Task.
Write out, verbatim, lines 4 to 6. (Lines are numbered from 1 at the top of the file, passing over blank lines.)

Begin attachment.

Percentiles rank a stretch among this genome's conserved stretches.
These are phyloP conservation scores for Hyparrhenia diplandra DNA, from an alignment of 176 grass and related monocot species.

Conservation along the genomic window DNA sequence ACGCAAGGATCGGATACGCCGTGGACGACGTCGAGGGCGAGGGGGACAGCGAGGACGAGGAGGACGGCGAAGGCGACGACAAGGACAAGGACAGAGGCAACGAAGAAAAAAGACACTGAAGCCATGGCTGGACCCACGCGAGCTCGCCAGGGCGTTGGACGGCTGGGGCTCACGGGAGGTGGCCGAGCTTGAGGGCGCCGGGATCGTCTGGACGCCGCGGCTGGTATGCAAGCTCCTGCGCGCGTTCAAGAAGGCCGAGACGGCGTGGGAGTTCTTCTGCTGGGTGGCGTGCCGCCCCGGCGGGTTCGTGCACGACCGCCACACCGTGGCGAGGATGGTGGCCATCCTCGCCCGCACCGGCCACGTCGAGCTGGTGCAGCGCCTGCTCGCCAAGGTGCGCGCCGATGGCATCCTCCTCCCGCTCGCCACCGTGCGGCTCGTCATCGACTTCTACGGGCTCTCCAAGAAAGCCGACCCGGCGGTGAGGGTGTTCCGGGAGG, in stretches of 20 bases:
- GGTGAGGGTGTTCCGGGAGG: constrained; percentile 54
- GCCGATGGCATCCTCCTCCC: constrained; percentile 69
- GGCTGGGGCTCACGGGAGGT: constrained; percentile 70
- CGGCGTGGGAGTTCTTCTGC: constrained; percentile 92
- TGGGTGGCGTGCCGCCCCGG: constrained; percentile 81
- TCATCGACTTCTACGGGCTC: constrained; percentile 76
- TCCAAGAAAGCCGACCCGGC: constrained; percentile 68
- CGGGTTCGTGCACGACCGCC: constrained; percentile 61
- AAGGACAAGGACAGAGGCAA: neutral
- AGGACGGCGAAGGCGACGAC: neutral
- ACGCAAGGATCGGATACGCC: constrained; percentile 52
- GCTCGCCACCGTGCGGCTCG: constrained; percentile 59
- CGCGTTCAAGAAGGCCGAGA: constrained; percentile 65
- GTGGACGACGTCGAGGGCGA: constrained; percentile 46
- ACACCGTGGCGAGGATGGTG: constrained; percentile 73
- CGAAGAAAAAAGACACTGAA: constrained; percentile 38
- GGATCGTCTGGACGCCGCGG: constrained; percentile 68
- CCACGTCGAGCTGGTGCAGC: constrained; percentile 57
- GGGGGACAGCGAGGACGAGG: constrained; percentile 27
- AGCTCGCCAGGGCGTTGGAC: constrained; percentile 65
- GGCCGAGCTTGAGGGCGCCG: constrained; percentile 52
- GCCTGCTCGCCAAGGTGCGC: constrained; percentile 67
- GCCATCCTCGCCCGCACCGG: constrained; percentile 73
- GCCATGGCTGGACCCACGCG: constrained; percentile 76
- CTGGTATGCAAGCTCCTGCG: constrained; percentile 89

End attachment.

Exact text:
- GGTGAGGGTGTTCCGGGAGG: constrained; percentile 54
- GCCGATGGCATCCTCCTCCC: constrained; percentile 69
- GGCTGGGGCTCACGGGAGGT: constrained; percentile 70